https://datatracker.ietf.org/doc/html/draft-josefsson-tls-curve25519-06#appendix-A.2 gives the following as a secret key / public key combo:

         S_a = 0x6A2CB91DA5FB77B12A99C0EB872F4CDF

         P_a = 85 20 F0 09 89 30 A7 54 74 8B 7D DC B4 3E F7 5A
               0D BF 3A 0D 26 38 1A F4 EB A4 A9 8E AA 9B 4E 6A

https://www.rfc-editor.org/rfc/rfc7748#section-6.1 gives another secret key / public key combo:

Alice's private key, a:
Alice's public key, X25519(a, 9):

Note how the public key is the same for both but the secret key is not.

sodium_crypto_box _publickey_from_secretkey seems to concur with the RFC but not the IETF Draft:


My question is... what is the RFC doing that the draft is not?

I ask because I have an implementation that is giving me the correct public key from the secret key in the IETF Draft and I'm wanting to make it so that I can use that same implementation to get the public key from the secret key in the IETF RFC. But, more than that, I'm just curious.



1 Answer 1


I'm pretty sure this is an endianness issue. Specifically, taking the S_a value from the Josefsson draft and reversing the order of the bytes (i.e. pairs of hex digits) in it gives:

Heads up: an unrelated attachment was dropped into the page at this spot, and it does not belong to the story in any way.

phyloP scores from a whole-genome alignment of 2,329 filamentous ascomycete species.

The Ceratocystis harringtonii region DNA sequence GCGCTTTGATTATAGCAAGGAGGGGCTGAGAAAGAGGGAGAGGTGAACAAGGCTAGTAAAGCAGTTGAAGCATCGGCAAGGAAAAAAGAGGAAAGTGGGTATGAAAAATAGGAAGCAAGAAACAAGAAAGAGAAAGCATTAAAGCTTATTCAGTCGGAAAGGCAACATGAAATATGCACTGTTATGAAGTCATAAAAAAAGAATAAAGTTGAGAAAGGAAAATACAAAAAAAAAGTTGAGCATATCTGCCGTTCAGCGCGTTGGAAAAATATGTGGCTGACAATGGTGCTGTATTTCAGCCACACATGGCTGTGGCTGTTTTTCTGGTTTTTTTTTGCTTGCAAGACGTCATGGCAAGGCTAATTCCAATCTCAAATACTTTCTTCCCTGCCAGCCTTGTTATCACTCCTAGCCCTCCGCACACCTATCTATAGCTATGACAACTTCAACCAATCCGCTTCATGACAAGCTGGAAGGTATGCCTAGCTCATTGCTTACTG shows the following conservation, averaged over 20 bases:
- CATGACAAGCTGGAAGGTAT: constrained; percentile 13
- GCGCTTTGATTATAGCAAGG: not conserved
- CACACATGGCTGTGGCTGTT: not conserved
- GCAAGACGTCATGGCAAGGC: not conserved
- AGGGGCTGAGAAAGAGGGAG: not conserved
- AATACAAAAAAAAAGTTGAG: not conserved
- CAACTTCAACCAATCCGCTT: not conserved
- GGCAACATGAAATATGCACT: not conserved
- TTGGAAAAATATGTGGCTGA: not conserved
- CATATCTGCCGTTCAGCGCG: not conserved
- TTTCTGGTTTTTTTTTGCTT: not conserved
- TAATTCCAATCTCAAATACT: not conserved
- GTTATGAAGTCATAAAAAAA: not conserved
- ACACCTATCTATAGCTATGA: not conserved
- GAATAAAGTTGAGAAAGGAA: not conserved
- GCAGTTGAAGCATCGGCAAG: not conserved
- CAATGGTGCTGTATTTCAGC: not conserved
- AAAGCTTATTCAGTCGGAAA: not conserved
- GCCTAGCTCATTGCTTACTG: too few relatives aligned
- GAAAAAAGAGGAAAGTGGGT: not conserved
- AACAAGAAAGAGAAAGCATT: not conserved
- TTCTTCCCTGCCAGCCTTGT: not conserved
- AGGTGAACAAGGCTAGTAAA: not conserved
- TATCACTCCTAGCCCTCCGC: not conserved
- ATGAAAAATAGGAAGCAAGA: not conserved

which is almost the same as the value of a given in RFC 7748 § 6.1. In fact, XORing the values shows that they differ at only four bits:

⊕ 77076d0a7318a57d3c16c17251b26645df4c2f87ebc0992ab177fba51db92c2a
= 0700000000000000000000000000000000000000000000000000000000000040

The remaining difference seems to come down to canonicalization; in particular, RFC 7748 § 5 says (emphasis mine):

For X25519, in order to decode 32 random bytes as an integer scalar, set the three least significant bits of the first byte and the most significant bit of the last to zero, set the second most significant bit of the last byte to 1 and, finally, decode as little-endian.

The S_a value given in the Josefsson draft appears to have this canonicalization correctly pre-applied (after accounting for the byte reversal, that is), whereas the a value in RFC 7748 § 6.1 has the three least significant bits of the first byte set to one, and second most significant bit of the last byte set to zero.

Alternatively, one could simply interpret this as a from RFC 7748 § 6.1 being the raw input sequence of 32 random bytes (written as 32 pairs of hex digits concatenated together), whereas S_a from the Josefsson draft is the corresponding 256-bit number (written as a hexadecimal integer literal) obtained after those random bytes have been canonicalized as described above and decoded in little-endian order.


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